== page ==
Rather than providing a terrifying wakeup call to reshape our financial system, the economic meltdown turned out to be a boon to bank lobbyists.
The fight for financial reform looks like it will be a long war.
Who won the first battle? The too-big-to-fail bankers, who spared no expense in protecting their interests. Now they’re stronger than ever, and the job of regulating them has largely been turned over to the same regulators who failed to protect the country from the recent debacle.
House and Senate conferees are still haggling over the final details. In the latest “compromise” to emerge, Rep. Barney Frank has given up fighting for an independent consumer financial protection agency, agreeing with the Senate proposal to house consumer protection within the Federal Reserve.
It hasn’t helped that the man who was supposed to lead the charge – President Obama – has largely been missing in action. An independent consumer financial agency was once a linchpin of President Obama’s financial reform package. But it’s gone the way of other provisions that the big banks opposed. The president also once threatened to veto reform if it didn’t contain strong derivatives regulation, now the administration is actually working to undermine it.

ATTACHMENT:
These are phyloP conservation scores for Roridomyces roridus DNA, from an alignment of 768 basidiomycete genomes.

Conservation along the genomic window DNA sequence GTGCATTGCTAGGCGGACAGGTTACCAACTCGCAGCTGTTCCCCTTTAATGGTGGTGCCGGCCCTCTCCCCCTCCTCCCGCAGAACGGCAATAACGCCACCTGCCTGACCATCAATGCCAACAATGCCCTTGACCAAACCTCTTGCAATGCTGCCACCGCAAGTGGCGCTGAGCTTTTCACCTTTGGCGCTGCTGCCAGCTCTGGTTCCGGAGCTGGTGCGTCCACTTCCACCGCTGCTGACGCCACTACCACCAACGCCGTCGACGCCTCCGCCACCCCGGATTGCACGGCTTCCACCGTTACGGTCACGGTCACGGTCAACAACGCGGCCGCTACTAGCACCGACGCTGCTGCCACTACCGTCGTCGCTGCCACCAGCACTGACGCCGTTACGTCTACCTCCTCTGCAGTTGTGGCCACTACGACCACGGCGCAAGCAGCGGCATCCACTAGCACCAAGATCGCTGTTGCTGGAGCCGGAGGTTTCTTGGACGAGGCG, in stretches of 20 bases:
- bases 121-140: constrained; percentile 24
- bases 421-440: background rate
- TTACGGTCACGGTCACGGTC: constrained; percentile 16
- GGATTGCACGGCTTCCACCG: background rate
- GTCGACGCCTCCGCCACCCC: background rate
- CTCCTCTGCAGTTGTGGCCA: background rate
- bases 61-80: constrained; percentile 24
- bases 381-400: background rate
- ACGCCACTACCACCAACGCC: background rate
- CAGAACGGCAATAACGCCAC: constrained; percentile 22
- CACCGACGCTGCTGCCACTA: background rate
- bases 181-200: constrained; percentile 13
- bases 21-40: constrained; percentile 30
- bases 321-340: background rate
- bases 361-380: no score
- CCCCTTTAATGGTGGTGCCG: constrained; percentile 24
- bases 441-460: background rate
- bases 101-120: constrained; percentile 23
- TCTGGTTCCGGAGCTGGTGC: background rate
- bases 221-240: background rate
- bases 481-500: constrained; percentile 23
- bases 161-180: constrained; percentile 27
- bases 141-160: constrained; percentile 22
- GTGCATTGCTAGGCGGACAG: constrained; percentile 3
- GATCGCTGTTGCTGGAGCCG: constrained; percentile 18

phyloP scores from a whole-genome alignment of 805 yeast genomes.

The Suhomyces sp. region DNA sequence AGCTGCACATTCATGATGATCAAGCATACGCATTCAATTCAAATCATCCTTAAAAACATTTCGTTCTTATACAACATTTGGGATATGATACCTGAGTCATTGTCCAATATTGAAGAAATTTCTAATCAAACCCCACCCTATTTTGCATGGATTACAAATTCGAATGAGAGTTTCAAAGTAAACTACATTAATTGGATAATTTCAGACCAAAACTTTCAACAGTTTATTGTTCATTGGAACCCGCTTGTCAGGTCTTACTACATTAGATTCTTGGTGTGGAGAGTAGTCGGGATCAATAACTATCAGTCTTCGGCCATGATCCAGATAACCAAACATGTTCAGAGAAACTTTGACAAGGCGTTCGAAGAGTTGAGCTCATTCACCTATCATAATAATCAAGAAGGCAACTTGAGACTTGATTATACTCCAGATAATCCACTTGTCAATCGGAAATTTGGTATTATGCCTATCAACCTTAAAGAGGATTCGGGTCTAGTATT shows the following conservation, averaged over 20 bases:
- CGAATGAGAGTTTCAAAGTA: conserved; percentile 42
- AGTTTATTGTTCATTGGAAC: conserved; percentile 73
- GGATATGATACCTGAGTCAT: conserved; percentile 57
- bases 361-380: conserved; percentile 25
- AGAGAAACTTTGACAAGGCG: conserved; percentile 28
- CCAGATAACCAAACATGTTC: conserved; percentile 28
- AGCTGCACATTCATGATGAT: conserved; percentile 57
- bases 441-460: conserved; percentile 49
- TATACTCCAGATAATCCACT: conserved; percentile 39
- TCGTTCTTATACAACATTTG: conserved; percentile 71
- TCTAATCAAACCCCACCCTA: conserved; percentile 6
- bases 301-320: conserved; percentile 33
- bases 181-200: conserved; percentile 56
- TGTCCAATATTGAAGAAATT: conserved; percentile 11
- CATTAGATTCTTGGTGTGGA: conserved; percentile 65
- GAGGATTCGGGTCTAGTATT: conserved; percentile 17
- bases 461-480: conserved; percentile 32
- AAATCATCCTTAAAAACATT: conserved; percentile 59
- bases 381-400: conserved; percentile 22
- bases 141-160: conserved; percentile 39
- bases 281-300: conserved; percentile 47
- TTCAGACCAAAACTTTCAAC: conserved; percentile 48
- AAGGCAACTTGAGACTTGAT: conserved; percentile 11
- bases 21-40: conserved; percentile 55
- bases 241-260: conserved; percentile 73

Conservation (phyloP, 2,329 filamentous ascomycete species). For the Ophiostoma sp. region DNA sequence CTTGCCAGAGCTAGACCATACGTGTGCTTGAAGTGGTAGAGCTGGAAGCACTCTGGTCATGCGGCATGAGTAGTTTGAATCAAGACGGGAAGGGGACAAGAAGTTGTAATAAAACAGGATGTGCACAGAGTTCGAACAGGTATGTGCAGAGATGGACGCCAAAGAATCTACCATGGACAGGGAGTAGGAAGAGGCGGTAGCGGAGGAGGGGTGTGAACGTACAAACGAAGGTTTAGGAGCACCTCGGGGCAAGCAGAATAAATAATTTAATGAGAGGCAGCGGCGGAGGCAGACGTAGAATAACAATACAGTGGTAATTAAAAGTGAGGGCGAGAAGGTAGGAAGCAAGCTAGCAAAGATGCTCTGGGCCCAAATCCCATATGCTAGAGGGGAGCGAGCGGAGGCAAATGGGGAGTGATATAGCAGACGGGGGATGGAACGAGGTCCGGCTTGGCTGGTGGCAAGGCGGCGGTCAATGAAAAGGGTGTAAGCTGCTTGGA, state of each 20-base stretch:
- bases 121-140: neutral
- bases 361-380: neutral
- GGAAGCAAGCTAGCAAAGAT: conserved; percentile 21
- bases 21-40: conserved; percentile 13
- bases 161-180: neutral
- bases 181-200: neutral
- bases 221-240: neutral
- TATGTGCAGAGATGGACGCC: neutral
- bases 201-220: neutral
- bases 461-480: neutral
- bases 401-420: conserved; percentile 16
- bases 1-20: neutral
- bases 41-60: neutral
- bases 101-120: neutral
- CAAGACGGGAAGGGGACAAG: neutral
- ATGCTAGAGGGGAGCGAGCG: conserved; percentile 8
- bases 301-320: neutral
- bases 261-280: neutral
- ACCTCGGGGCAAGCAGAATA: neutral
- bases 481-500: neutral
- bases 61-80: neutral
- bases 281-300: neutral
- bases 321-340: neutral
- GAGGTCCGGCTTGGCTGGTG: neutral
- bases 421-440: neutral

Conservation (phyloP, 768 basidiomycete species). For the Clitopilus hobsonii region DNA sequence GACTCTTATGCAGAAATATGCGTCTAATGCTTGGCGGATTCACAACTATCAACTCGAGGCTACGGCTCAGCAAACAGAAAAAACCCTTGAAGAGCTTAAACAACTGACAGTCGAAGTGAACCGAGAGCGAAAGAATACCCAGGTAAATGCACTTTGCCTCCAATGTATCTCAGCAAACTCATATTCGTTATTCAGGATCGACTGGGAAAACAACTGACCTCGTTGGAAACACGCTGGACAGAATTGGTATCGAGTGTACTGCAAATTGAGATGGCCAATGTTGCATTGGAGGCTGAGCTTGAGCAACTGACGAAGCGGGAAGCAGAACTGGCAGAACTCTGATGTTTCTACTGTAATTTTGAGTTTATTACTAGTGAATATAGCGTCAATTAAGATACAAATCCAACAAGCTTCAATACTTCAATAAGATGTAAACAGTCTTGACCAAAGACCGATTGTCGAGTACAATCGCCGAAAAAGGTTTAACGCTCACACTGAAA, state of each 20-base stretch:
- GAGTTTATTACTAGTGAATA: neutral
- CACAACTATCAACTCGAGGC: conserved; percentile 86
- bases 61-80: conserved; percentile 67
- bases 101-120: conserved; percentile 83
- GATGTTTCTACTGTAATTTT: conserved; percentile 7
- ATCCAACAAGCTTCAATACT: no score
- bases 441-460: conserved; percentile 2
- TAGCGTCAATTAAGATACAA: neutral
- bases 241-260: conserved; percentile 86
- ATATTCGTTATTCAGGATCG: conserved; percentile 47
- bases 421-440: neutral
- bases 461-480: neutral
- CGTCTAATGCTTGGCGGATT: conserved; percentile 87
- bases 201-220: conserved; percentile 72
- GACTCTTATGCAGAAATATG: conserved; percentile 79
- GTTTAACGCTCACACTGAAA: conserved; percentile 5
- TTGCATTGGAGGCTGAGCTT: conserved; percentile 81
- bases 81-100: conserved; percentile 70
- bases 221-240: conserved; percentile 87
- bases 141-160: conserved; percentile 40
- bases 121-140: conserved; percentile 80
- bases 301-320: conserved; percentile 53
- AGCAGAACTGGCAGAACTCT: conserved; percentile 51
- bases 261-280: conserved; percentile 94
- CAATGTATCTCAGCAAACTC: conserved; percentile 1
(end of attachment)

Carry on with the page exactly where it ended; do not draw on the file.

One of the most articulate advocates of a stronger overhaul of the financial system isn’t waiting around to see the final bill to declare a verdict. Baseline Scenario’s Simon Johnson declares the reform effort a failure. Rather than joining with a handful of congressman and senators fighting for a more robust overhaul, Johnson concludes that the White House “punted, repeatedly, and elected instead for a veneer of superficial tweaking.”
Now the focus of financial industry lobbying will shift to the regulators, who will have the task of writing the new rules the administration and Congress balked at providing. The conference committee is televising its proceedings. It’s not a pretty picture, as when Texas Republican congressman Jeb Hensarling argued to gut some controls on bankers’ compensation out of concern that the federal government would be setting bank tellers’ pay.
If you have a strong stomach, you can view the remaining sessions here. The Democrats want the negotiations wrapped up by July 4.